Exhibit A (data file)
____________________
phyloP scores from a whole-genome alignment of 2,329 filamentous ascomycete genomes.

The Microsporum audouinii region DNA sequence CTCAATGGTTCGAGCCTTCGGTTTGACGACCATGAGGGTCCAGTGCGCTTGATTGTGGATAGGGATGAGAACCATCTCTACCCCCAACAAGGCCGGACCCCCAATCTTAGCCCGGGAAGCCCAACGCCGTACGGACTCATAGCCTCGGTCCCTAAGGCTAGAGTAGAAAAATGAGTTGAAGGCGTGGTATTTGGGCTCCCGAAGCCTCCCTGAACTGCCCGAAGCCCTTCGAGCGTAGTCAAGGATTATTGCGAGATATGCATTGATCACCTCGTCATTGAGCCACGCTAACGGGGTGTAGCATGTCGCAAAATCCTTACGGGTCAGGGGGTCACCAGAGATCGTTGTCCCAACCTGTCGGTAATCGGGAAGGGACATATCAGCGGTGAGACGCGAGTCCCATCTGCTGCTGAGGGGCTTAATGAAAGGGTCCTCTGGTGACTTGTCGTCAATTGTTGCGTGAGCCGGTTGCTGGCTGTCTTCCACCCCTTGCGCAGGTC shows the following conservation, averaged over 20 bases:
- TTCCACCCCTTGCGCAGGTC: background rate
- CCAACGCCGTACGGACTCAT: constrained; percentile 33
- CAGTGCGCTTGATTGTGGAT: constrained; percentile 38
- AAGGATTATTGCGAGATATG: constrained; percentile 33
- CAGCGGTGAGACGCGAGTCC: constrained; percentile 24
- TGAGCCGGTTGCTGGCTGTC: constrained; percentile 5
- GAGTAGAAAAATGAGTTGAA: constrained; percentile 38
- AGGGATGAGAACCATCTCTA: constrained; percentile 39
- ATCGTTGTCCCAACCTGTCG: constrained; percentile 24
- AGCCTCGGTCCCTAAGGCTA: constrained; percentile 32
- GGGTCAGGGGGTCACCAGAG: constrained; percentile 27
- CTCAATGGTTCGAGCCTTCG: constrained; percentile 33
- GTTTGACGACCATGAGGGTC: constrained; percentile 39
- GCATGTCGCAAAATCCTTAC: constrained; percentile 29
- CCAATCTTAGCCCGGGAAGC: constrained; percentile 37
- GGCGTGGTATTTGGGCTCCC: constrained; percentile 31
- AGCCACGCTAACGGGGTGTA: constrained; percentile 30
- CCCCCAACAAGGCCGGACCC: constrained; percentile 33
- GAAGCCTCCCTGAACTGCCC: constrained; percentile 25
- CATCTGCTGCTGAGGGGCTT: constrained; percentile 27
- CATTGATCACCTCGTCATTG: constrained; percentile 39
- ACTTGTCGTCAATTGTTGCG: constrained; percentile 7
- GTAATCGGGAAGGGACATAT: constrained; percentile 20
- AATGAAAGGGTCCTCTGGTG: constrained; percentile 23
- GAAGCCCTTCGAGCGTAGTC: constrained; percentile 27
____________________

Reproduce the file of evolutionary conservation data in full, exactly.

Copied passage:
phyloP scores from a whole-genome alignment of 2,329 filamentous ascomycete genomes.

The Microsporum audouinii region DNA sequence CTCAATGGTTCGAGCCTTCGGTTTGACGACCATGAGGGTCCAGTGCGCTTGATTGTGGATAGGGATGAGAACCATCTCTACCCCCAACAAGGCCGGACCCCCAATCTTAGCCCGGGAAGCCCAACGCCGTACGGACTCATAGCCTCGGTCCCTAAGGCTAGAGTAGAAAAATGAGTTGAAGGCGTGGTATTTGGGCTCCCGAAGCCTCCCTGAACTGCCCGAAGCCCTTCGAGCGTAGTCAAGGATTATTGCGAGATATGCATTGATCACCTCGTCATTGAGCCACGCTAACGGGGTGTAGCATGTCGCAAAATCCTTACGGGTCAGGGGGTCACCAGAGATCGTTGTCCCAACCTGTCGGTAATCGGGAAGGGACATATCAGCGGTGAGACGCGAGTCCCATCTGCTGCTGAGGGGCTTAATGAAAGGGTCCTCTGGTGACTTGTCGTCAATTGTTGCGTGAGCCGGTTGCTGGCTGTCTTCCACCCCTTGCGCAGGTC shows the following conservation, averaged over 20 bases:
- TTCCACCCCTTGCGCAGGTC: background rate
- CCAACGCCGTACGGACTCAT: constrained; percentile 33
- CAGTGCGCTTGATTGTGGAT: constrained; percentile 38
- AAGGATTATTGCGAGATATG: constrained; percentile 33
- CAGCGGTGAGACGCGAGTCC: constrained; percentile 24
- TGAGCCGGTTGCTGGCTGTC: constrained; percentile 5
- GAGTAGAAAAATGAGTTGAA: constrained; percentile 38
- AGGGATGAGAACCATCTCTA: constrained; percentile 39
- ATCGTTGTCCCAACCTGTCG: constrained; percentile 24
- AGCCTCGGTCCCTAAGGCTA: constrained; percentile 32
- GGGTCAGGGGGTCACCAGAG: constrained; percentile 27
- CTCAATGGTTCGAGCCTTCG: constrained; percentile 33
- GTTTGACGACCATGAGGGTC: constrained; percentile 39
- GCATGTCGCAAAATCCTTAC: constrained; percentile 29
- CCAATCTTAGCCCGGGAAGC: constrained; percentile 37
- GGCGTGGTATTTGGGCTCCC: constrained; percentile 31
- AGCCACGCTAACGGGGTGTA: constrained; percentile 30
- CCCCCAACAAGGCCGGACCC: constrained; percentile 33
- GAAGCCTCCCTGAACTGCCC: constrained; percentile 25
- CATCTGCTGCTGAGGGGCTT: constrained; percentile 27
- CATTGATCACCTCGTCATTG: constrained; percentile 39
- ACTTGTCGTCAATTGTTGCG: constrained; percentile 7
- GTAATCGGGAAGGGACATAT: constrained; percentile 20
- AATGAAAGGGTCCTCTGGTG: constrained; percentile 23
- GAAGCCCTTCGAGCGTAGTC: constrained; percentile 27